By Drs. Sheila Boysen, Mike Cherry, and Lesley Page
“Positive leadership aims not just to create positive emotions in people—to help people feel happy—but to dramatically affect organizational performance for the better.”
This quotation from author Kim Cameron provides, what could be, a jolting premise! So much of what we read in business literature talks of attacking problems, determining our Strengths, Weakness, Opportunities and Threats, and seizing market share. Words and phrases that connote more of a reaction to negative influences rather than highlighting strengths and the positive. Cameron suggests that we don’t ignore problems and weakness rather look to cultivate the positive leadership strategies of:
- Positive Climate,
- Positive Relationships,
- Positive Communication, and
- Positive Meaning
to achieve positively deviant performance, foster an affirmative orientation in our organization, and focus on virtuousness and the best of the human condition! Lofty goals, for sure. Let’s explore the 4 strategies and ideas for how to implement them.
This refers to a work culture where positive emotions such as appreciation, recognition, joyfulness, predominate over negative emotions such as reprimand, ignore, and sadness.
For leaders, activities that support, and promote, compassion, forgiveness, and gratitude are important. Given our work in the Cemeteries, compassion is…well just who you are. Forgiveness is more nuanced. As leaders do we look to blame others for problems or use moments of failure as ‘learning moments’ where we acknowledge what went wrong and determine methods to avoid the mistake in the future? How are we practice gratitude i.e., pleases, and thank yous…maybe sending a note of thanks out of the blue? How we do express gratitude widely?
We believe this is inherent in the human condition. We tend to want more positive than negative relationships in our life! To foster more positive relationships who in our organization are positive energizers? Maybe it is us! Who are those who are optimistic, trustworthy, and unselfish. Perhaps more importantly, how do we recognize those people? As leaders, are we recognizing the strengths of others? Are we ‘catching the good’ and sharing that widely?
Also, who might be negative energizers? Those who leave others feeling exhausted and depleted. As leaders, have we had a direct and honest conversation with them about their impact on others? Have we offered ideas and steps for development? We may need to find them roles where their impact on others in lessened or perhaps, help them find a place to ‘flourish elsewhere.’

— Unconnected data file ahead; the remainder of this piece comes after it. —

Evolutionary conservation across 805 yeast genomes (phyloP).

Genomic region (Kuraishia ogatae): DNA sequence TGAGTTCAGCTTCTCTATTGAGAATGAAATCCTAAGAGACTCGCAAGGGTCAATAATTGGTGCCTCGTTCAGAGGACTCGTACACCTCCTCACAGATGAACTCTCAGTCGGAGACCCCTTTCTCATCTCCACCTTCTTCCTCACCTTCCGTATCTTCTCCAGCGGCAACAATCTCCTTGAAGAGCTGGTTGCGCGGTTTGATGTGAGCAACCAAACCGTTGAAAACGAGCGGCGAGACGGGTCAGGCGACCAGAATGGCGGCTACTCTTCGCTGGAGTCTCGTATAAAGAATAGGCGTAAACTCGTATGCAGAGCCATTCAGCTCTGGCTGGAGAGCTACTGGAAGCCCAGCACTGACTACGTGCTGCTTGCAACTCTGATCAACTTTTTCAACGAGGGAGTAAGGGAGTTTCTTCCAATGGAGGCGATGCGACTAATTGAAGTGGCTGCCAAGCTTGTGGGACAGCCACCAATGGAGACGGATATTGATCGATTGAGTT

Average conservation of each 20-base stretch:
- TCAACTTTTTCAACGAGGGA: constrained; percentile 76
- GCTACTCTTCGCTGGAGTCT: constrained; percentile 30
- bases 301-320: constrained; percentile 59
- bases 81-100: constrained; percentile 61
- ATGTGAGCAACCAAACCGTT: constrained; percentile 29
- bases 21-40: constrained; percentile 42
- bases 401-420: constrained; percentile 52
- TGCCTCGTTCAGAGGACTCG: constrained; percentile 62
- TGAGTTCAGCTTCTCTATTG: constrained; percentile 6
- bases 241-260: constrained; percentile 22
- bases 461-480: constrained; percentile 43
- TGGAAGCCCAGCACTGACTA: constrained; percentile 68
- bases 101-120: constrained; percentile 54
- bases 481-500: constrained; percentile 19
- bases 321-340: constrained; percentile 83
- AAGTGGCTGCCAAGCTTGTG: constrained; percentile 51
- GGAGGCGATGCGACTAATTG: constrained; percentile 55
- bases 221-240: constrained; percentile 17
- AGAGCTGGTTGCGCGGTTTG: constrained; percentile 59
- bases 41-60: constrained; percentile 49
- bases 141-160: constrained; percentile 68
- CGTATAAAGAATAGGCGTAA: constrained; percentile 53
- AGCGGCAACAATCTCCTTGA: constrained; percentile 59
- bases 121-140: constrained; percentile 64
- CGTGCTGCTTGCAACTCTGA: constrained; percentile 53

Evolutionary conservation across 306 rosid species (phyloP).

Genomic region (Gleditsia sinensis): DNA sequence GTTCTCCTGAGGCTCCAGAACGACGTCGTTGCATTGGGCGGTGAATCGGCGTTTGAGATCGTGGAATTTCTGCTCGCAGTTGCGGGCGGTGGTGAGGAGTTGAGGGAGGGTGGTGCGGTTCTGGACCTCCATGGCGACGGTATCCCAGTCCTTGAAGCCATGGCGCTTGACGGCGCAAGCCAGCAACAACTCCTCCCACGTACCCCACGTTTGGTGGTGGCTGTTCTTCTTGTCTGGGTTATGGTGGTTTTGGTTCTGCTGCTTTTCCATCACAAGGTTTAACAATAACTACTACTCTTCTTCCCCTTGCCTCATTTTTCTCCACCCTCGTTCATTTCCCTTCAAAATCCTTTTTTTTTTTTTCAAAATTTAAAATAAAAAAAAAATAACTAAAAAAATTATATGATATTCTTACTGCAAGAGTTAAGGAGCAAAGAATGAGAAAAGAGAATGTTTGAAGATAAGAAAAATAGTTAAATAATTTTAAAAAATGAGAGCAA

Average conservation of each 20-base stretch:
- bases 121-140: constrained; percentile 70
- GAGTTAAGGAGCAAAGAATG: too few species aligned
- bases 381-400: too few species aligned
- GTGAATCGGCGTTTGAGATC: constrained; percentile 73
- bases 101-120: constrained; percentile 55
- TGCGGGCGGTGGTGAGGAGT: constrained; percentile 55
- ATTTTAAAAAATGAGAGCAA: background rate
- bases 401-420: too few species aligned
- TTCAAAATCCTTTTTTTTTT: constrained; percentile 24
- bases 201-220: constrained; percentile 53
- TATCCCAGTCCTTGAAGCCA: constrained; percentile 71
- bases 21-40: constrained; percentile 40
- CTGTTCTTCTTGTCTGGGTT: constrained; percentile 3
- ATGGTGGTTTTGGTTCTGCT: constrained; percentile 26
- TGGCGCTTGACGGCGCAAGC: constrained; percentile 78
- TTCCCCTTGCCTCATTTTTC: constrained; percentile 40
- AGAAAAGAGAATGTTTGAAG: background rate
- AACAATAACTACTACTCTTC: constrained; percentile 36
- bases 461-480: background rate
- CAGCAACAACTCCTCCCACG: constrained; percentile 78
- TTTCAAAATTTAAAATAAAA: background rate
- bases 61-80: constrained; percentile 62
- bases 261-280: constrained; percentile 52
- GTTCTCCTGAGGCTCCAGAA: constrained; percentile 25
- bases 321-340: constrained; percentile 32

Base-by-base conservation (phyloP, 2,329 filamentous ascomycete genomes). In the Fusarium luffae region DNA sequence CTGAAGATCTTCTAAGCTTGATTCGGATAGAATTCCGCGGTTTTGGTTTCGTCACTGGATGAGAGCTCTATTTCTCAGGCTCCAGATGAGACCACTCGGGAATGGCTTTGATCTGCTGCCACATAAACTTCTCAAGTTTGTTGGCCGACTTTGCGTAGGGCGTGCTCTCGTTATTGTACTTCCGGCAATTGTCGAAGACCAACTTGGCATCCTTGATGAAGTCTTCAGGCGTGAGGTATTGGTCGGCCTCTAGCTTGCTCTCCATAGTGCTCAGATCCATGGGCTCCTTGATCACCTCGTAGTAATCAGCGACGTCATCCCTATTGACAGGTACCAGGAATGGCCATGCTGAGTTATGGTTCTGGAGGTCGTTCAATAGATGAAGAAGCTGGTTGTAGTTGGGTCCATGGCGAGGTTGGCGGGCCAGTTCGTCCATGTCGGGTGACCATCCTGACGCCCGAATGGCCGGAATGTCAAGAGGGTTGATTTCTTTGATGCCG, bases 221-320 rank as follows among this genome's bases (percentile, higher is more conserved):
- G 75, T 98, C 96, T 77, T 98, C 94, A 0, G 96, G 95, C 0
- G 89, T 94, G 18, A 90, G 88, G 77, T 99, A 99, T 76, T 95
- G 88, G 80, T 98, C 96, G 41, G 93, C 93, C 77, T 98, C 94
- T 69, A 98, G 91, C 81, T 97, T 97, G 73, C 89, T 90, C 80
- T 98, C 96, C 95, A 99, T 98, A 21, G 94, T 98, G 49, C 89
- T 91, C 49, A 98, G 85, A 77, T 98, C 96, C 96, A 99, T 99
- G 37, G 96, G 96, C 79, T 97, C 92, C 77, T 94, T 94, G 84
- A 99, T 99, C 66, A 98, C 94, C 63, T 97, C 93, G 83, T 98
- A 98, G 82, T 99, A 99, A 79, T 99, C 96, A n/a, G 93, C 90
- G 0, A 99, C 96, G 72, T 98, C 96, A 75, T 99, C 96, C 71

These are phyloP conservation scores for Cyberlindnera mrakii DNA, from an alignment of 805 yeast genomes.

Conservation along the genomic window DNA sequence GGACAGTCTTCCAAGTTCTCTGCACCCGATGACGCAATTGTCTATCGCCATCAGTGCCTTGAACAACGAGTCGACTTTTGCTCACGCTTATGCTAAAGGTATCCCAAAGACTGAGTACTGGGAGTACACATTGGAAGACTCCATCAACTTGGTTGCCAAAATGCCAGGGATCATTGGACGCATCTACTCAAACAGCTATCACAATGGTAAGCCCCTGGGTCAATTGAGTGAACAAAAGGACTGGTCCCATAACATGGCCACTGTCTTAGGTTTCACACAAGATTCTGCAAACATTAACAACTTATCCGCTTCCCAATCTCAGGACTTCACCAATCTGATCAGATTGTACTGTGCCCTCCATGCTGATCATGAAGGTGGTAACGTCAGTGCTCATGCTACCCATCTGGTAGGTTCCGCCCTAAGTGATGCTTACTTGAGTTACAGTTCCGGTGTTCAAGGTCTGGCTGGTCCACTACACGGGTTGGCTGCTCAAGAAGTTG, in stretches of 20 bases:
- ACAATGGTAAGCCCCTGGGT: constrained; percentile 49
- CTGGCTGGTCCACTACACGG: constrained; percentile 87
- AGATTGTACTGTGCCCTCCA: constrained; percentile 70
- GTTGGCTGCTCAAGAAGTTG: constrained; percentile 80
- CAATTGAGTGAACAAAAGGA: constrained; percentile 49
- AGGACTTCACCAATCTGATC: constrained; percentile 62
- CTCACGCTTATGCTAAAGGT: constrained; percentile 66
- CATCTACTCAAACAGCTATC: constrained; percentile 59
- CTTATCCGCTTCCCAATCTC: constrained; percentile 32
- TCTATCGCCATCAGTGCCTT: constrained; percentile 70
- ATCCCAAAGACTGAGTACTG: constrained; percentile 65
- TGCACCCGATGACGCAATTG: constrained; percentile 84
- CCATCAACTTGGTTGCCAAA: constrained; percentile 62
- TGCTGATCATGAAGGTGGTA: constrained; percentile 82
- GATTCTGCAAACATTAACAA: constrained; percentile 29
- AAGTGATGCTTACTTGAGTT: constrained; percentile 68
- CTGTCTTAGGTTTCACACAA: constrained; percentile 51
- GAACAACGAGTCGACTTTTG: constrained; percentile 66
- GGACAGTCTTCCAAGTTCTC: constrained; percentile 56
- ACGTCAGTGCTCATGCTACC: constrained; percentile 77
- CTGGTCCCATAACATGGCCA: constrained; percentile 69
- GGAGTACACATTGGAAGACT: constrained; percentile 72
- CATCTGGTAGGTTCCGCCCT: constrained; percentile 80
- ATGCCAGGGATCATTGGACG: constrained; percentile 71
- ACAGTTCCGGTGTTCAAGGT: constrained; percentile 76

As you would suspect, “positive communication occurs in organizations when affirmative and supportive language replaces negative and critical language.” Cameron provides further clarification on what is positive v negative communication can sound like…
|Positive statements express…||Negative statements express…|
|Appreciation Support Helpfulness Approval Compliments||Criticism Disapproval Dissatisfaction Cynicism Disagreement|
We suggest leaders carefully balance these two. Cameron suggests the ideal ratio is 5 positive statements to each critical statement. We suppose a good question for you is…how is your ratio?
Another tool for leaders is to balance advocacy i.e., telling and statements with inquiry i.e., asking and questions. How do we invite those we are leading to contribute their strengths, ideas, and gifts to support organizational success?
Cameron suggests that our search for positive meaning is a university human need. In our connection with all of you, we believe this is an area you do extremely well. For many of you, this work is your vocation and calling. It is, powerfully, meaningful to you. Cameron believes work had meaningfulness when it possess one of four attributes.
- Positive impact on the well-being of human beings
- Associated with an important virtue or personal value
- Impact extends beyond an immediate time frame
- Builds a sense of community
In earlier articles, we have discussed the Great Resignation and its challenges. For you as leaders, how are you framing the work of your team to demonstrate the, above, four attributes. Maybe this can help in hiring and retaining your key teammates.
In conclusion, we find Cameron’s text wonderfully written, supported by many, many studies, and suggest you check out his various videos for a ‘quick hit.’ If you are interested in the book, please check his reference pages. You could build several years of intentional reading about positivity…that, actually, sounds pretty great.
Cameron, K. (2012). Positive leadership: Strategies for extraordinary performance. Berrett-Koehler Publishers, Inc.